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SOCI1015 Human Rights, Wellbeing and Politics

Module Overview

Meeting and solving social problems and protecting people against risks to their welfare may be something that all societies and systems sets out to do, but often they do not just solve problems in different way they also tend to have different problems. This course aims to look at countries’ responses to the social problems and risks from a citizenship/human rights perspective. It adopts an inherently international approach, reflecting the fact that social problems have nowadays not only a local or national relevance, but also need to be examined from a global scale. The module will embrace a wide and inclusive understanding of welfare in a way that will engage and challenge the students’ thinking. It will use topical case studies from a range of settings to deliver on its theoretical and conceptual learning outcomes.

Aims and Objectives

Module Aims

The overall aim of the module is to add a political understanding of welfare and social rights from both a global and national perspective. We will discuss welfare and social rights from different perspective such human rights, social citizenship, welfare regimes and risk management. The students will learn about the basic theories and use them to analyse a social problem of their choice in a essay. The course will be structured in four parts: theoretical background, enabling rights, opportunity rights and compensatory rights. The structure of the course therefore reflects Marshall’s theory of citizenship.

Learning Outcomes

Learning Outcomes

Having successfully completed this module you will be able to:

  • Students should be able to discuss the core concepts associated with the analysis of welfare, citizenship and social rights.
  • Students should be able to assess the main arguments for and against different models of social rights and welfare provision.
  • Students should be able to identify the main institutions and actors involved in the delivery of social rights and mitigating social risks.
  • Students should be able to analyse social problems using a key theoretical framework/core concept covered in the course.


Introduction and basic concepts 1 - Introduction - Where is our shelter from the storm? 2 - Rights, duties and beyond (Social citizenship) 3 - From moral economy to the welfare state (Social risk) 4 - Gender, Identities and Human rights 5 - From formal to informal welfare (Welfare regimes and Ideologies) Enabling rights 6 - A right to health? 7 - Post code lottery (Social determinants of health inequalities) 8 - United Nation, World Bank, and Global health 9 - Shkreli, Wu-Tang Clan and Aids (Social Justice/Capitalism) 10 - Conditional cash transfers (Selectivism) Opportunity rights 11 - Bullingdon club: meritocracy and equality of opportunity 12 - An opportunity society? Social mobility in the UK and elsewhere 13 - What would a fair education system look like? 14 - Sponsor a Child (Basic education) 15 - Micro credits (Non-governmental organizations) Redistributive and compensatory rights 16 - Benefit streets and the welfare state 17 - Job Centre Plus (Employment) 18 - Welfare chauvinism (Nationalism) 19 - Identity and welfare End 20 - Conclusion and revision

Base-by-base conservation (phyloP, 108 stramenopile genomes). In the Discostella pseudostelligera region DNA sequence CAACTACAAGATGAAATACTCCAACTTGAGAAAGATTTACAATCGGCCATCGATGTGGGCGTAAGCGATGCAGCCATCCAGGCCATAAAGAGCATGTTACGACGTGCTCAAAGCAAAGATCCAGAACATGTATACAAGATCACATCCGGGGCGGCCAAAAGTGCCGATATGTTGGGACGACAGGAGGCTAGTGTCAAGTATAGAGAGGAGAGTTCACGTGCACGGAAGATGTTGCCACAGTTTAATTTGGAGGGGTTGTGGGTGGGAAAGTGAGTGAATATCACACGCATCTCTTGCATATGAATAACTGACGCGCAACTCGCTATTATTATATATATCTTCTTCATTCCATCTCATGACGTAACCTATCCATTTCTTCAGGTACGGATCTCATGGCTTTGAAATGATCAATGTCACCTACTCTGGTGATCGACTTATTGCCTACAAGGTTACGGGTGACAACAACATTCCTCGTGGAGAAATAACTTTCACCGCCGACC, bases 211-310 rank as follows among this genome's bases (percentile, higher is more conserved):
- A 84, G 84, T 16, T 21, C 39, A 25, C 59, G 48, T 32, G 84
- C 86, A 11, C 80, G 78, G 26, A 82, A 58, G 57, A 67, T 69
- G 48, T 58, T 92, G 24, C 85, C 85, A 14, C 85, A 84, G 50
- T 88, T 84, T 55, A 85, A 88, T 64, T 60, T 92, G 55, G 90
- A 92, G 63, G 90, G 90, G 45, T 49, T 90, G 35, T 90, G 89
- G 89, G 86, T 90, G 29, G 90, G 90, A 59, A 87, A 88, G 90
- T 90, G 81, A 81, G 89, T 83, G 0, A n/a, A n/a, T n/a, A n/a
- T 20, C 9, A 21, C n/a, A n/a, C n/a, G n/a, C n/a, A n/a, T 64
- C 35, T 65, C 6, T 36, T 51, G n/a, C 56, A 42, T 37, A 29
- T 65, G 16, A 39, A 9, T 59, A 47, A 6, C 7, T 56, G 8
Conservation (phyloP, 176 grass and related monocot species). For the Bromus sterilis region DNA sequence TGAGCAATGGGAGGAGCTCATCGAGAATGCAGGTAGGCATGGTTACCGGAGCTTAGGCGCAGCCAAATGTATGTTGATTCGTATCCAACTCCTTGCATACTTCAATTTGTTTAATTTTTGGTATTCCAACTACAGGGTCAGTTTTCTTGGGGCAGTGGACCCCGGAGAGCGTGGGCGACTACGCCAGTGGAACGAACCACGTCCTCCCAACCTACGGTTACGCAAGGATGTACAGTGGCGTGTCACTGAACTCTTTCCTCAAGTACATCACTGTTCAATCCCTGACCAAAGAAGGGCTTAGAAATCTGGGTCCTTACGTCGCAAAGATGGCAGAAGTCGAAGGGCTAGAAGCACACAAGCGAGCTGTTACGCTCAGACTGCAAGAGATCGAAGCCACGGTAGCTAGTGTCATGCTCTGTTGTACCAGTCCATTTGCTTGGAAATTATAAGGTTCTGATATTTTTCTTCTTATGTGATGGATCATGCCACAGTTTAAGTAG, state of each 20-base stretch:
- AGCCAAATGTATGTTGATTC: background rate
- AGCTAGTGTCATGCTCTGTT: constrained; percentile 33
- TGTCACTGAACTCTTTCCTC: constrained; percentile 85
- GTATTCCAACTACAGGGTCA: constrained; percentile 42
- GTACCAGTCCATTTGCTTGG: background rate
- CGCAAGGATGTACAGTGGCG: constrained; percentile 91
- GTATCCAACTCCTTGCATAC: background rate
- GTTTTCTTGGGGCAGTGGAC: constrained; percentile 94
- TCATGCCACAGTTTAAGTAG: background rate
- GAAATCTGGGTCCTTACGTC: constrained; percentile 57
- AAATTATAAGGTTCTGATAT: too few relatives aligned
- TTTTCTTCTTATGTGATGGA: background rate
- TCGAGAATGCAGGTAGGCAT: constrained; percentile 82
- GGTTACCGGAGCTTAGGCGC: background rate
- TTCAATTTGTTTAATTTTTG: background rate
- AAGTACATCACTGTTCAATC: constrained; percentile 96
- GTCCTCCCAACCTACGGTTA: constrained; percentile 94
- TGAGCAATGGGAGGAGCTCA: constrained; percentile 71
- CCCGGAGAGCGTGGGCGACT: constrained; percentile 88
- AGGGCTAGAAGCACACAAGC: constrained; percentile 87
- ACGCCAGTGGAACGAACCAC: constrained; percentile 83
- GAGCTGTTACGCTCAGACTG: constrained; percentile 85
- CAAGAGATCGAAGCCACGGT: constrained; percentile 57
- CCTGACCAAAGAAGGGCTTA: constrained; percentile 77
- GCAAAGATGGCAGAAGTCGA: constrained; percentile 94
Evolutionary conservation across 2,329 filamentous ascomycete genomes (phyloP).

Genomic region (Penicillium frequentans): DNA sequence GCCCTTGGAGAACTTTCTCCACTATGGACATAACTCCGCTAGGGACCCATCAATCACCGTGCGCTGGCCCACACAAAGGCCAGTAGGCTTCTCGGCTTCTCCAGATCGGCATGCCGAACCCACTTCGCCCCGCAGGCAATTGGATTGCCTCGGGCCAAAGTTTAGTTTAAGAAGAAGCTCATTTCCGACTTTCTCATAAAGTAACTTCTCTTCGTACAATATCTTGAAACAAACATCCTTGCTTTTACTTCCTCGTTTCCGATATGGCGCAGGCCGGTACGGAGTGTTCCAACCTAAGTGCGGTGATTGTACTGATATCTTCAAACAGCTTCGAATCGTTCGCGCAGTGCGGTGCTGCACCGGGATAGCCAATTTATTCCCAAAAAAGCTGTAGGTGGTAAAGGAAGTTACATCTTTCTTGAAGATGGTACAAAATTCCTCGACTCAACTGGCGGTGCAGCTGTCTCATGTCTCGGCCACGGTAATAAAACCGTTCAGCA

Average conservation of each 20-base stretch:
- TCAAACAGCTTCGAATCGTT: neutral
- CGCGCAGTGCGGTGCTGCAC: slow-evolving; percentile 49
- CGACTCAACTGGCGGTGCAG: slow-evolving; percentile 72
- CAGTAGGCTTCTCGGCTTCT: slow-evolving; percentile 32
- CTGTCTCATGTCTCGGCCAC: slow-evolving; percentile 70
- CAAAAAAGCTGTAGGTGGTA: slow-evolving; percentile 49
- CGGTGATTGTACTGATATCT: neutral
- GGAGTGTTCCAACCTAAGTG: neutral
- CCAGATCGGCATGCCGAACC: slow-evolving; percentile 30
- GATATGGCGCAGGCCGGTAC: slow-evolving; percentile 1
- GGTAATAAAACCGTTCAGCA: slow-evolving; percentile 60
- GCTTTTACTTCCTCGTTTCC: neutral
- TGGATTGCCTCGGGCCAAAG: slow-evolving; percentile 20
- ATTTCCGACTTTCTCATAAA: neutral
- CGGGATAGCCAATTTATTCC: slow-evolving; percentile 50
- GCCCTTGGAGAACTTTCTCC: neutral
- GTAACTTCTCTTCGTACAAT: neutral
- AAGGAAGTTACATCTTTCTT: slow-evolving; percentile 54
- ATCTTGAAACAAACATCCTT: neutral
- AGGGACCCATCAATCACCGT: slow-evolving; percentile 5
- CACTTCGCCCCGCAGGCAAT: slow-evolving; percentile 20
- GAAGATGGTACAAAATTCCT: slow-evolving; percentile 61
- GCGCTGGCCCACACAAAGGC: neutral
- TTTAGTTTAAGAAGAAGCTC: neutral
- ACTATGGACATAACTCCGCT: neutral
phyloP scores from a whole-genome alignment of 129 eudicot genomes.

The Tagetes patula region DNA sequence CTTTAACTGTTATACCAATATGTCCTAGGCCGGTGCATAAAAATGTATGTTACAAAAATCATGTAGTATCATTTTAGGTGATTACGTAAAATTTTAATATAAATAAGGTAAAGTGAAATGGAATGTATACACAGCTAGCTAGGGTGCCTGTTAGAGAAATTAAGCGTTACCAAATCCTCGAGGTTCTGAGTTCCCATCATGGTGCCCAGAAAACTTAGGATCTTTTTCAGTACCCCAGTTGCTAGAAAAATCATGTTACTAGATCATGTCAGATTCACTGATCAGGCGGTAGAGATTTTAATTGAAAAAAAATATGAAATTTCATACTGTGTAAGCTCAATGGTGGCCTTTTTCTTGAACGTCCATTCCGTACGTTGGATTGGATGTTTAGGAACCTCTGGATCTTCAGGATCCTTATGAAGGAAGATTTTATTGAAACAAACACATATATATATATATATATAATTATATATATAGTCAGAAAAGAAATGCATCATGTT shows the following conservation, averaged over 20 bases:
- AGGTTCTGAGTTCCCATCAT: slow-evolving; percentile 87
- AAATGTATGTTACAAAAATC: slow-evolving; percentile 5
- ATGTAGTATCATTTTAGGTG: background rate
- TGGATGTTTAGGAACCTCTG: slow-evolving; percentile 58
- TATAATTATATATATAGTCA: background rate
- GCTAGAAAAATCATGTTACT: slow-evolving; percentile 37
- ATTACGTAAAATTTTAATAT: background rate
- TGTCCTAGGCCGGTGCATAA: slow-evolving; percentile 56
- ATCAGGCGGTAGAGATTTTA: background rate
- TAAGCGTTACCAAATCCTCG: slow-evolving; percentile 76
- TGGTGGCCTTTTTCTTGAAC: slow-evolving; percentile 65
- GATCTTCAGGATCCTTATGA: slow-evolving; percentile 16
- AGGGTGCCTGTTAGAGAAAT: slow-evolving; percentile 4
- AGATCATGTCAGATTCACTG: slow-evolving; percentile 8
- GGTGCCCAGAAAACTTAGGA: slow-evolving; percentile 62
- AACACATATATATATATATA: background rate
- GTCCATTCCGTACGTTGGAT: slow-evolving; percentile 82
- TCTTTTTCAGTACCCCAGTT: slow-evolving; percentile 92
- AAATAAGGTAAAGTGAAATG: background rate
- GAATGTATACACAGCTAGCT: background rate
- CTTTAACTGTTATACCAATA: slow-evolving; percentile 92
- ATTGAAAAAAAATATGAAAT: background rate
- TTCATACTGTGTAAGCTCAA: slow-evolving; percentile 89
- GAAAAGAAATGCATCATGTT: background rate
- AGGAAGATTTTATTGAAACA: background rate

Special Features


Learning and Teaching

Teaching and learning methods

The course will consist of 20 lectures and 3 x 2 hours participative workshops. Learning will occur through reading, analysis, and discussion of key literature. Students will be expected to prepare thoroughly for each workshop by completing the set readings and undertaking independent research that will lead to the essay. All students will be encouraged and enabled to contribute verbally to group discussions and debate. Students will receive either detailed written or oral feedback upon the assessment for this module.

Wider reading or practice62
Completion of assessment task62
Total study time150

Resources & Reading list

Spicker, P. (2014). Social Policy: Theory and Practice. 

Dean, H. (2012). Social Policy. 

Marshall, T. H. (1992). Citizenship and Social Class. 

Hoxsey, D. (2011). Debating the Ghost of Marshall: A Critique of Citizenship. Citizenship Studies. ,15 , pp. 915– 932.

Evers, Adalbert/ Guillemard, Anne-Marie (ed.) (2012). Social Policy and Citizenship – The Changing Landscape. 

Marshall, T. H. (1981). The Right to Welfare. 

Ben Revi (2014). T.H. Marshall and his critics: reappraising ‘social citizenship’ in the twenty-first century. Citizenship Studies. ,18 , pp. 3-4, 452-464.



MethodPercentage contribution
Coursework  ( words) 30%
Final Exam  ( hours) 70%


MethodPercentage contribution
Examination  (3 hours) 100%

Repeat Information

Repeat type: Internal & External

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